Inflammation and your health

Did you know that the topic of inflammation has caught the attention of many health researchers? In fact, scientists have identified a connection between inflammation and some of the most well-known diseases including: heart disease, cancer, and diabetes. Therefore, understanding inflammation could be an important step in the prevention of these diseases. Continue reading to learn more about inflammation and how it might affect your health.

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Pain in the wrist from arthritis

Inflammation can play a part in many diseases including arthritis and heart disease.

First let’s take a closer look at the process of inflammation. What is it? Inflammation is known as a localized reaction of tissue, generally resulting from irritation, injury, or infection. 1 3 This process is meant to protect the body. Perhaps you already know that the immune system is very much involved in the process of inflammation. In fact, a certain amount of inflammation in the event of an infection is part of a healthy immune response. 2

So how can inflammation play a role in diseases like heart disease and cancer?  Well, research suggests that the role of inflammation may be different for each disease. For example, scientific studies have shown that higher levels of C-reactive protein (CRP) are an important factor in the prediction of heart disease. 3 These C-reactive proteins are higher when systemic inflammation is present. 3 And according to the Yale Journal of Biology and Medicine, inflammation seems to promote the mutation and growth of cancerous tumors. 4

Now it seems that inflammation may play a part in heart disease and cancer. 3 4 7 8 But did you know that inflammation might be the primary cause of type 2 diabetes? Research at the University of California and Switzerland’s University of Fribourg has shown that inflammation tends to encourage insulin resistance; much more so than simply being overweight. 5 6

We know that inflammation plays a role in the development of some of today’s most serious diseases. But what are some causes of excessive inflammation? And how do we balance inflammation? Remember that some inflammation at the right point in time is necessary for healthy immune function. Perhaps the key lies in the workings of the immune system itself. Let’s take a closer look.

What are the characteristics of a healthy immune system? One word that comes to mind is: balance.

Still the question remains: how does one achieve a balanced immune system? The answer will probably vary from person to person, since we are all unique individuals. However, here are some factors to consider when trying to balance your immune system:

  1. Reduce stress 7
  2. Avoid allergies (including food allergies)
  3. Fix hidden or low-grade infections 7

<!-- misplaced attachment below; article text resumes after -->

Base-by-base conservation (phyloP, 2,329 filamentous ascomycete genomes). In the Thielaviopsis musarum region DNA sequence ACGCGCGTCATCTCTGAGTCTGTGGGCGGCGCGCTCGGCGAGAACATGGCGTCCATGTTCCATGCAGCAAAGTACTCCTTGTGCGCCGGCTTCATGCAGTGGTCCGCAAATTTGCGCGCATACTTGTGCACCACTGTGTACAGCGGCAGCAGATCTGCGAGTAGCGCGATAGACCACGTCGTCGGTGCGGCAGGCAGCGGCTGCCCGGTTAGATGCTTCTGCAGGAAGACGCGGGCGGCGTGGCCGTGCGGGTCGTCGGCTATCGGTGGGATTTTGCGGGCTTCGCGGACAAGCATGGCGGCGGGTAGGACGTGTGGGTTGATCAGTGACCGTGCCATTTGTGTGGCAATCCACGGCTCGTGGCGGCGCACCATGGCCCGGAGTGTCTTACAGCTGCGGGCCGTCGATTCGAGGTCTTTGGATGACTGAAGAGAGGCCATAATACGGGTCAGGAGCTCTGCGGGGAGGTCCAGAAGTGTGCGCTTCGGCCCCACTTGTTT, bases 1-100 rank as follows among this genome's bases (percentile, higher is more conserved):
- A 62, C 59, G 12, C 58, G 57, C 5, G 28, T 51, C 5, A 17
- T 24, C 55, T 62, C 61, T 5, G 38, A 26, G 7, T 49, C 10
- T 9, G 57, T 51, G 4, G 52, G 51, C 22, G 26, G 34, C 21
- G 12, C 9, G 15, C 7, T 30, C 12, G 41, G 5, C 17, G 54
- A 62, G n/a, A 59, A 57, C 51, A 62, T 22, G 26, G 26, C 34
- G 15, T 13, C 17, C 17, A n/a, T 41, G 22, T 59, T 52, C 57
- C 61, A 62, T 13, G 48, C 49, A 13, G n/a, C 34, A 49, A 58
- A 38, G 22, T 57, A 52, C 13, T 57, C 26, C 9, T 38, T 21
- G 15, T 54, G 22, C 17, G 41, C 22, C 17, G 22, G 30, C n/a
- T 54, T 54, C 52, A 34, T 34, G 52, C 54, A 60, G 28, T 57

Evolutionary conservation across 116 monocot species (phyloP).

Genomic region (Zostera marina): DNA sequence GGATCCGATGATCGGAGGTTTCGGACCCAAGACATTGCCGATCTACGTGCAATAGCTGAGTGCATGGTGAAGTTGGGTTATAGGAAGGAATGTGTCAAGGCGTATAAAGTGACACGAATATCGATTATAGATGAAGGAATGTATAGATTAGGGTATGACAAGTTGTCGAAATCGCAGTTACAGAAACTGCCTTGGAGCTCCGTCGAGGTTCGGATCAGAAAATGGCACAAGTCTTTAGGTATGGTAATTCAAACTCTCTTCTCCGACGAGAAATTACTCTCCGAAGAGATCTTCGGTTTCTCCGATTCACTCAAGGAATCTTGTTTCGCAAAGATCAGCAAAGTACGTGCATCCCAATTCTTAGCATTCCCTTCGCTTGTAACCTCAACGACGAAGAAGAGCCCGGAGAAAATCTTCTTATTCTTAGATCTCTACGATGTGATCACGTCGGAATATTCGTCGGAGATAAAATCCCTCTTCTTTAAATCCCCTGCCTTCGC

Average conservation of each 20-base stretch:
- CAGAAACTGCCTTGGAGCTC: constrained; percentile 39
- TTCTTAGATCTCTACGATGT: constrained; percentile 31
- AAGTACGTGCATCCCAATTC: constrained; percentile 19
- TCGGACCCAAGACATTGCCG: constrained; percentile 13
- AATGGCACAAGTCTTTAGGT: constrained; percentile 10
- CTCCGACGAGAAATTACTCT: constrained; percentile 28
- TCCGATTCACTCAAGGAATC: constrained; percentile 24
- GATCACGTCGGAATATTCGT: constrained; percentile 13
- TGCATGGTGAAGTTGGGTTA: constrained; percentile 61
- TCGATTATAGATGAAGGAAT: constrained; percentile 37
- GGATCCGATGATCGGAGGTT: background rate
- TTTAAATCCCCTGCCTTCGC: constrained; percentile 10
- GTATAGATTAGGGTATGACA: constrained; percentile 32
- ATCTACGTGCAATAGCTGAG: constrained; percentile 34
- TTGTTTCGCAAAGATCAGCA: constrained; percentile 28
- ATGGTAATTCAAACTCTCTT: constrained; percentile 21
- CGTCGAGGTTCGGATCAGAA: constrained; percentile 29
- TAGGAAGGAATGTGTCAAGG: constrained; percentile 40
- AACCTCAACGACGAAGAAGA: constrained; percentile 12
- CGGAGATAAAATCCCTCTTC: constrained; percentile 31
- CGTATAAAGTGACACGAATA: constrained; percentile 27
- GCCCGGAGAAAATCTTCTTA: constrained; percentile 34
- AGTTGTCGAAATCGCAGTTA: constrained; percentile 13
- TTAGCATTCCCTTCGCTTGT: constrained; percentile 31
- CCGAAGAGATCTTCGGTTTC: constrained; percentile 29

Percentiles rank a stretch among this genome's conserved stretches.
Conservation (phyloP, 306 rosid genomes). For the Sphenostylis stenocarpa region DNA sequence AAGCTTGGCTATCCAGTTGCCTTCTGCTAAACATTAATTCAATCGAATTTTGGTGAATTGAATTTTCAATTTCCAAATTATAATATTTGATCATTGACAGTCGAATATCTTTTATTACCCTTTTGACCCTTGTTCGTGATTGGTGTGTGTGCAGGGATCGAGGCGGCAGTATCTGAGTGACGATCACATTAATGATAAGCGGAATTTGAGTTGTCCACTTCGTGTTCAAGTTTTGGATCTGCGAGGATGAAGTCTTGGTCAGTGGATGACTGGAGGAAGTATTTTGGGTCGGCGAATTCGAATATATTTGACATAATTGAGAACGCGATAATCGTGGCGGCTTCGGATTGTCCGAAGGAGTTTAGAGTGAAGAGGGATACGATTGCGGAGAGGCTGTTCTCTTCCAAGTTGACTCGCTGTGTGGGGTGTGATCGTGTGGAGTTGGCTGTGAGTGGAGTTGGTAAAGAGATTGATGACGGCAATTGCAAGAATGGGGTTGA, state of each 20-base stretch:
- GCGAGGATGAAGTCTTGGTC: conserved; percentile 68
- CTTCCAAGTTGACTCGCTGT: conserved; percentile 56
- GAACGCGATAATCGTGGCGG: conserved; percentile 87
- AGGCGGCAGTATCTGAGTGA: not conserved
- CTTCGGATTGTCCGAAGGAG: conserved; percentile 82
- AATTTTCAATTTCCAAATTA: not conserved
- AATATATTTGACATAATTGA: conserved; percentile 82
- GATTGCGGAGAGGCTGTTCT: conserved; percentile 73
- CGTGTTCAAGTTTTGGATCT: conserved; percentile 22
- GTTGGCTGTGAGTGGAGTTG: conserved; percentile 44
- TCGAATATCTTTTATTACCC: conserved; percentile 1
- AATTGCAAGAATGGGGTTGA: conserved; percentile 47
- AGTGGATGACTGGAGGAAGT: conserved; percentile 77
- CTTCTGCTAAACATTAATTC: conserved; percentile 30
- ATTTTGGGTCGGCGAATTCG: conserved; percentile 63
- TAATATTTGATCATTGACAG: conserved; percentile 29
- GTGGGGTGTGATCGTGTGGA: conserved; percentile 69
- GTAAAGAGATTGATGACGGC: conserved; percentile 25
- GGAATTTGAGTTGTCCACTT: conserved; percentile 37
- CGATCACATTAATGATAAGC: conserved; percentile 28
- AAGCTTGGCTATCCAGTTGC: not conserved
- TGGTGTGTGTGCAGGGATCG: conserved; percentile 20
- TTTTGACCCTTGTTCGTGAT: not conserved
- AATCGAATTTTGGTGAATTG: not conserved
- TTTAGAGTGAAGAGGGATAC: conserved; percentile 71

4. Reduce exposure environmental toxins (chemicals, drinking water, etc…) 7
  5. Improve your diet and lifestyle

Diet and Supplementation

Nowadays there are even diets geared towards reducing inflammation. In addition to dietary changes, supplementation can also be helpful in reducing inflammation quickly. T.J. Clark provides a variety of supplements that may help reduce inflammation. Here are some of our best-sellers:

  • Legendary Minerals – Our Legendary Minerals is an organic mineral complex that has been said to help reduce inflammation by our customers. Next time you get a small external injury or bug bite that results in swelling, (inflammation), soak it in Legendary Minerals for 15 or 20 minutes and watch it work.
  • MSM – An organic form of sulfur that may reduce inflammation. 9 According to our customers, our Liquid MSM may be helpful for seasonal allergies.
  • Fish Oil – Our Catalyzed Fish Oil is rich in omega-3 fatty acids which may help reduce inflammation.
  • Vitamin D – Vitamin D has been said to help reduce inflammation by health experts. 10 Our Liquid Vitamin D is much easier to take when compared to capsules.

In the end inflammation appears to be an important part of the equation of health. We are finding out that too much inflammation may be just as bad as not enough. By understanding how inflammation works and listening to your body, you can make healthy decisions now for a healthier tomorrow. Thanks for reading, and stay tuned for another helpful newsletter next month.


Sources

  1. Definition of Inflammation. MedicineNet.com.
    http://www.medterms.com/script/main/art.asp?articlekey=3979
  2. Immune response. Medline Plus.
    http://www.nlm.nih.gov/medlineplus/ency/article/000821.htm
  3. Inflammation, Heart Disease and Stroke: The Role of C-Reactive Protein American Heart Association.
    http://www.americanheart.org/presenter.jhtml?identifier=4648
  4. Why Cancer and Inflammation? Seth Rakoff-Nahoum. Yale Journal of Biology and Medicine.
    http://www.ncbi.nlm.nih.gov/pmc/articles/PMC1994795/
  5. Inflammation: The Root of Diabetes. HealthCentral.com.
    http://www.healthcentral.com/diabetes/c/17/73865/inflammation-root
  6. Type 2 Diabetes: Inflammation, Not Obesity, Cause Of Insulin Resistance. Science Daily.
    http://www.sciencedaily.com/releases/2007/11/071106133106.htm
  7. Inflammation: The Real Cause of All Disease and How to Reduce and Prevent It. BodyEcology.com.
    http://www.bodyecology.com/06/12/28/inflammation_cause_of_disease_how_to_prevent.php
  8. Anti-Inflammatory Diet Tips. Andrew Weil, M.D. Weil.com.
    http://www.drweil.com/drw/u/ART02012/anti-inflammatory-diet
  9. MSM Combats Seasonal Allergies And Hay Fever In A Big Way. Tom Bay Ezine Articles.
    http://ezinearticles.com/?MSM-Combats-Seasonal-Allergies-And-Hay-Fever-In-A-Big-Way&id=242221
  10. Vitamin D Deficiency Related To Increased Inflammation In Healthy Women. Science Daily.
    http://www.sciencedaily.com/releases/2009/04/090408140208.htm

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